Once in a while, the Universe reminds us all how fragile our planet really is in this apparently endless amount of space that we live in. Earth’s protective shield, the presence of Jupiter, and other factors are contributing to creating safe conditions for us.
NewsWeek.com writes about a potentially hazardous asteroid that will approach our planet in 2021. There are many “near-Earth objects,” or NEOs, orbiting the Sun within our cosmic neighborhood, but at least one of them could pose a threat.
Should we get ready for 2001 FO32?
2001 FO32 is the potentially hazardous asteroid in question, meaning that it measures over 460 feet in diameter, and it has an orbit that approaches Earth’s path around the Sun to less than 4.6 million miles. More precisely, 2001 FO32 is even more imposing, as it measures between 2,526 feet and 5,577 feet (1.05 miles) in diameter. The asteroid will make its close approach to Earth on March 21 at 11:03 a.m. ET, when it will come within 1.3 million miles of our planet.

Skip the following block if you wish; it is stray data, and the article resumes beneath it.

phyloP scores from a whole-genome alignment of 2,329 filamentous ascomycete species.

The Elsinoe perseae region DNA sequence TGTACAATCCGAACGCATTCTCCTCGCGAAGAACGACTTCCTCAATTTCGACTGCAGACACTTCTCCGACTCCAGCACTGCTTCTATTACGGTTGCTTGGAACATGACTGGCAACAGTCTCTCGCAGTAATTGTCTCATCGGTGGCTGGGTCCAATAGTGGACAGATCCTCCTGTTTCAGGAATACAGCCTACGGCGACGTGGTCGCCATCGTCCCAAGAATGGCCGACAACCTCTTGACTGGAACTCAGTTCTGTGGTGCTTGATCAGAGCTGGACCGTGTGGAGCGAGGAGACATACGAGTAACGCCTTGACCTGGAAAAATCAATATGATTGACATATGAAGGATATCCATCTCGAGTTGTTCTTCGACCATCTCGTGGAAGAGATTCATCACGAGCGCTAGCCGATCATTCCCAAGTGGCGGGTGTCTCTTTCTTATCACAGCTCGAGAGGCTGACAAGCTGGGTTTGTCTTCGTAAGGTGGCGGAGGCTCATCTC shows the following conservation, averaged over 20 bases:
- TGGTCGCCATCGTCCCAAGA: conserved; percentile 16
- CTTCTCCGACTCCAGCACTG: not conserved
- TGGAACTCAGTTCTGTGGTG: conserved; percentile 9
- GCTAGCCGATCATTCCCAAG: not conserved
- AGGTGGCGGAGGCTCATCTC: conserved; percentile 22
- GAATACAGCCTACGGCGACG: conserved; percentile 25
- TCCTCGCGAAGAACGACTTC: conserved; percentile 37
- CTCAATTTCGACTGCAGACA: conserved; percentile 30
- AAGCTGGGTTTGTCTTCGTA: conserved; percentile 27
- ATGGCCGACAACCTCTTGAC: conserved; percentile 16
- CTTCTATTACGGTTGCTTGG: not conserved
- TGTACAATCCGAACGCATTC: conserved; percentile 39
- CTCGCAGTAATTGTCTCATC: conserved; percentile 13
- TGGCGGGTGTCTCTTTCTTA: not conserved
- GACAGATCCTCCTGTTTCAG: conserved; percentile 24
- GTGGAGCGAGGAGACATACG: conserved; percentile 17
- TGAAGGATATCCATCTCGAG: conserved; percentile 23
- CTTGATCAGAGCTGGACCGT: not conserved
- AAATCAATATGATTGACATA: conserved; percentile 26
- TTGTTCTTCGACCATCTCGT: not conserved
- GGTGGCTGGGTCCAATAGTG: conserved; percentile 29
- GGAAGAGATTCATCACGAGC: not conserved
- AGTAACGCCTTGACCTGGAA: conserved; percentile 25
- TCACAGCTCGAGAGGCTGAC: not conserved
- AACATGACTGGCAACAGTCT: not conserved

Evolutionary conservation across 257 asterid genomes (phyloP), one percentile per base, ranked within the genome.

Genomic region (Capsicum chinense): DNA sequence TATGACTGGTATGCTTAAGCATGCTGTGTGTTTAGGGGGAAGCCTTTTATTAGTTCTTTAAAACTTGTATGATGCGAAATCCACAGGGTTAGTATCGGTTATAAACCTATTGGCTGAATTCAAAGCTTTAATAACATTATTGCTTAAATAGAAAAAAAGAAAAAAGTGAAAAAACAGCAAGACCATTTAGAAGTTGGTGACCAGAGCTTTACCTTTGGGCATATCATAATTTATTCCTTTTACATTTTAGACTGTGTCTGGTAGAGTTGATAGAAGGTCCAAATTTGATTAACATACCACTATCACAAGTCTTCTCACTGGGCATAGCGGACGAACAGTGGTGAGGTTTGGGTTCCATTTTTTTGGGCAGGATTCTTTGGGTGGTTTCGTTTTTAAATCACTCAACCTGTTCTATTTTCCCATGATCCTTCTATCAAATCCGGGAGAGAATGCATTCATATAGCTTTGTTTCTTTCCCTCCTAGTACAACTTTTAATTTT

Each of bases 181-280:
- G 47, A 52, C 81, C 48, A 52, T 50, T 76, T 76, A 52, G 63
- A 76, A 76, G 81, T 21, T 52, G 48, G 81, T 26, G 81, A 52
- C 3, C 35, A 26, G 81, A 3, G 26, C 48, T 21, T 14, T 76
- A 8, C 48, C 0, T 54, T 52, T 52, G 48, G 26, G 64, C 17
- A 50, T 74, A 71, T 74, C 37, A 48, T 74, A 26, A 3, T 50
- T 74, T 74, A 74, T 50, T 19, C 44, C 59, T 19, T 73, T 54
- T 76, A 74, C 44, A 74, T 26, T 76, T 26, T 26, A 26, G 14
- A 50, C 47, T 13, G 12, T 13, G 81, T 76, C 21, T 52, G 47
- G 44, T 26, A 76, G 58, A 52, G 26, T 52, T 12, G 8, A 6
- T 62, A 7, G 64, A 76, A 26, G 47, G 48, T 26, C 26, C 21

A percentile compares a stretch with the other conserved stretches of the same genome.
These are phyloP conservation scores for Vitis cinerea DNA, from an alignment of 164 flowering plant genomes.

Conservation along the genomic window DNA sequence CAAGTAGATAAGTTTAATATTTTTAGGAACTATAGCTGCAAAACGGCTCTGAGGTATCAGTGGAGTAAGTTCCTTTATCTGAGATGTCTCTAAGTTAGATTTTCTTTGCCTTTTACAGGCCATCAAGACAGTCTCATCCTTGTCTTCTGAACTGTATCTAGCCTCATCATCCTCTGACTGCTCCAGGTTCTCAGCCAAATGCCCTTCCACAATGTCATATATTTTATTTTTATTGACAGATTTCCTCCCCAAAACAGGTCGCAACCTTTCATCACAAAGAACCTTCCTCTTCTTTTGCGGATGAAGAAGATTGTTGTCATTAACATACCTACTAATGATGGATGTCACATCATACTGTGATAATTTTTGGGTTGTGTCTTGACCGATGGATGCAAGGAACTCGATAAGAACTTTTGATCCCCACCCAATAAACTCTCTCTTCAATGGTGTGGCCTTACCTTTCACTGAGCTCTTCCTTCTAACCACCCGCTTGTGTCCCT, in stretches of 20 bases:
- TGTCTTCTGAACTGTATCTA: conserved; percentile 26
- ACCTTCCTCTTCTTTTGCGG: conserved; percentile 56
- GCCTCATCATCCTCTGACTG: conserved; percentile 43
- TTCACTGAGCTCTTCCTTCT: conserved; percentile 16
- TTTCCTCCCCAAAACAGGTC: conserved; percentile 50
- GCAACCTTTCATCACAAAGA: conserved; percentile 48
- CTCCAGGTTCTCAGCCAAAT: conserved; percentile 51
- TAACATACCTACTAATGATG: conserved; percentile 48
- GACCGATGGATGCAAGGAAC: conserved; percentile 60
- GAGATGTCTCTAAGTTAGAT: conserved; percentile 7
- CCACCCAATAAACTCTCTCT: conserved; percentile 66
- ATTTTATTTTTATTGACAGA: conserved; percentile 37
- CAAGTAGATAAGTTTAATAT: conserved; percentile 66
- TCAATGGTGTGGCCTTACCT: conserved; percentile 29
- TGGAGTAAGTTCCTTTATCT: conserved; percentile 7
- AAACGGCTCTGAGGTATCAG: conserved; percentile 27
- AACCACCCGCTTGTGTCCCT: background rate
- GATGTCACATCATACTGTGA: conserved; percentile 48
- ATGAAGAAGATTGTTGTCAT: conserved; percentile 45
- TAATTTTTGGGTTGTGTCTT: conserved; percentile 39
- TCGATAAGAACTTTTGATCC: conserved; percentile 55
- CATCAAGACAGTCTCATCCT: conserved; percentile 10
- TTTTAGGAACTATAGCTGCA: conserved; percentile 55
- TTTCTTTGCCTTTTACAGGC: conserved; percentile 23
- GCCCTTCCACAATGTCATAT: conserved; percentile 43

Paul Chodas, the CNEOS director, declared for Newsweek that space objects fall into the ‘potentially hazardous’ category due to their orbits that “come close enough to Earth’s that it is possible over many centuries and millennia they might evolve into Earth-crossing orbits. So it is prudent to keep tracking these asteroids for decades to come and to study how their orbits might be evolving.”
NASA scans the sky very often with a series of asteroid search programs, and over 95 percent of the large asteroids had been identified, meaning space rocks that measure at least 1 kilometer in diameter. Chodas reveals that none of them has the chance of hitting our planet over the next century.
Therefore, if the world will somehow end in 2021, we’ll most probably have to bet on something else to get the job done rather than the 2001 FO32 asteroid.